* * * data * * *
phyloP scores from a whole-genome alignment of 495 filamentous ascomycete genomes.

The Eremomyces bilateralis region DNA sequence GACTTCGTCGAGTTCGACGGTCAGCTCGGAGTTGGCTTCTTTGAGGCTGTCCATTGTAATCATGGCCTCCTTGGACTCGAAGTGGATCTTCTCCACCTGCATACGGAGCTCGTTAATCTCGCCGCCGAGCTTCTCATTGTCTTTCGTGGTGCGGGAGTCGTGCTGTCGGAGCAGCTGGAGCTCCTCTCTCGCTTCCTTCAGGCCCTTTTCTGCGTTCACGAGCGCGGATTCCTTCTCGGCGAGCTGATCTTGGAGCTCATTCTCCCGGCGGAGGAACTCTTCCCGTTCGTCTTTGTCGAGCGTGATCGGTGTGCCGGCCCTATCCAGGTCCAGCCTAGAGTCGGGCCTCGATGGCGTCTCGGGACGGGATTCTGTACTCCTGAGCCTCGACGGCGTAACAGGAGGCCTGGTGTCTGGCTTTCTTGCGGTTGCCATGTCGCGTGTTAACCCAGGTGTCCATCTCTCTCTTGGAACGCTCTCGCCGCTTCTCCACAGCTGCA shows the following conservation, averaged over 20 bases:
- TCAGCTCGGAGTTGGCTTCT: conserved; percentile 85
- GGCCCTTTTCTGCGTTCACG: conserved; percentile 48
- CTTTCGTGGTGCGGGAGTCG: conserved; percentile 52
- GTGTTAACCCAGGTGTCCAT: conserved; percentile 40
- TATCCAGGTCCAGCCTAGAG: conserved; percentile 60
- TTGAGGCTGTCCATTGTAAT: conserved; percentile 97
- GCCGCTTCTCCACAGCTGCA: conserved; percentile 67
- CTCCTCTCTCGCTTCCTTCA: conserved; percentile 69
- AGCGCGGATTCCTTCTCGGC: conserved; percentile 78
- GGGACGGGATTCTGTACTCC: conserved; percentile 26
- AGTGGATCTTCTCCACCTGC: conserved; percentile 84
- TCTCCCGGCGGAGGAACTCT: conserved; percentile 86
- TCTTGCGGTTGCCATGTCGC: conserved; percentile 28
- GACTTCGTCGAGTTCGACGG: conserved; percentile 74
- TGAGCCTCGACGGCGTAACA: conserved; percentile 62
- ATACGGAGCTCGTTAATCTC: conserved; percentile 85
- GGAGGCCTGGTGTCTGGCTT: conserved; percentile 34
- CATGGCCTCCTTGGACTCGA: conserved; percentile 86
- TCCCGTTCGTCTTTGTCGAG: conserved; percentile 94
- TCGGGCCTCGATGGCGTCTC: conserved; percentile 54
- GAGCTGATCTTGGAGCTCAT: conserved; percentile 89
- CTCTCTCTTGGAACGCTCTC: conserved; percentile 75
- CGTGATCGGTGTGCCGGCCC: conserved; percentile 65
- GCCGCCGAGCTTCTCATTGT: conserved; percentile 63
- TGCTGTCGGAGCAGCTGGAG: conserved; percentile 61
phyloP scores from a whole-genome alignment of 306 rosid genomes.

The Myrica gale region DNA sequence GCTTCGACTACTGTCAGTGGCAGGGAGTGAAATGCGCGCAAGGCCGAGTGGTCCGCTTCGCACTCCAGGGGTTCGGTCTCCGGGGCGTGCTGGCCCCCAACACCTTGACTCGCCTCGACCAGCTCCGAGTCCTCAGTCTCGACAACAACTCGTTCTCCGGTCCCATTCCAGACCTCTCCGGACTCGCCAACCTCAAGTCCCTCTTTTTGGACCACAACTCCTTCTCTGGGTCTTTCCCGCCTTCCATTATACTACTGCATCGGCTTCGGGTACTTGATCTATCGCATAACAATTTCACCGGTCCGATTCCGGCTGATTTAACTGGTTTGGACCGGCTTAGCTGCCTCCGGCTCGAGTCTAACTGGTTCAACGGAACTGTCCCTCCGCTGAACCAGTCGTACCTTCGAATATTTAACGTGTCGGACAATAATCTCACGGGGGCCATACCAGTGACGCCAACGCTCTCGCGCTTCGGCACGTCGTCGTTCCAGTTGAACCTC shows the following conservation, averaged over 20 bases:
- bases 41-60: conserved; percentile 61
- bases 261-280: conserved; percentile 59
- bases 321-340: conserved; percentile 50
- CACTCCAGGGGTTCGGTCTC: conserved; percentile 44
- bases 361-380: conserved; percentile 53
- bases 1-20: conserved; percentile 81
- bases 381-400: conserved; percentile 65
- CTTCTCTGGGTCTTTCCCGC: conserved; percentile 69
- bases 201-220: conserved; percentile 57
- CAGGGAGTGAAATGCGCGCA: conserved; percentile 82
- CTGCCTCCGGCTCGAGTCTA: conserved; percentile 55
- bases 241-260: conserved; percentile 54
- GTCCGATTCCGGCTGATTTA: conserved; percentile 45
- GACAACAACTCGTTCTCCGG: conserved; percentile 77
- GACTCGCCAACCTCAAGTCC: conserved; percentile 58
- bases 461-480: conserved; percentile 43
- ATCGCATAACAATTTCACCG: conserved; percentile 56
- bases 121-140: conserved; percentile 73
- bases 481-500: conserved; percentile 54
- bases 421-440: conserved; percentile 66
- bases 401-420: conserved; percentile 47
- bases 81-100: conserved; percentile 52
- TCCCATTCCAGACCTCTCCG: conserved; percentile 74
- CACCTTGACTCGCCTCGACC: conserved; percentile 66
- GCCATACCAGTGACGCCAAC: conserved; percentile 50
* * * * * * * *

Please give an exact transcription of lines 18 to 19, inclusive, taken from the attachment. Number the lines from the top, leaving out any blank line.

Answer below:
- ATACGGAGCTCGTTAATCTC: conserved; percentile 85
- GGAGGCCTGGTGTCTGGCTT: conserved; percentile 34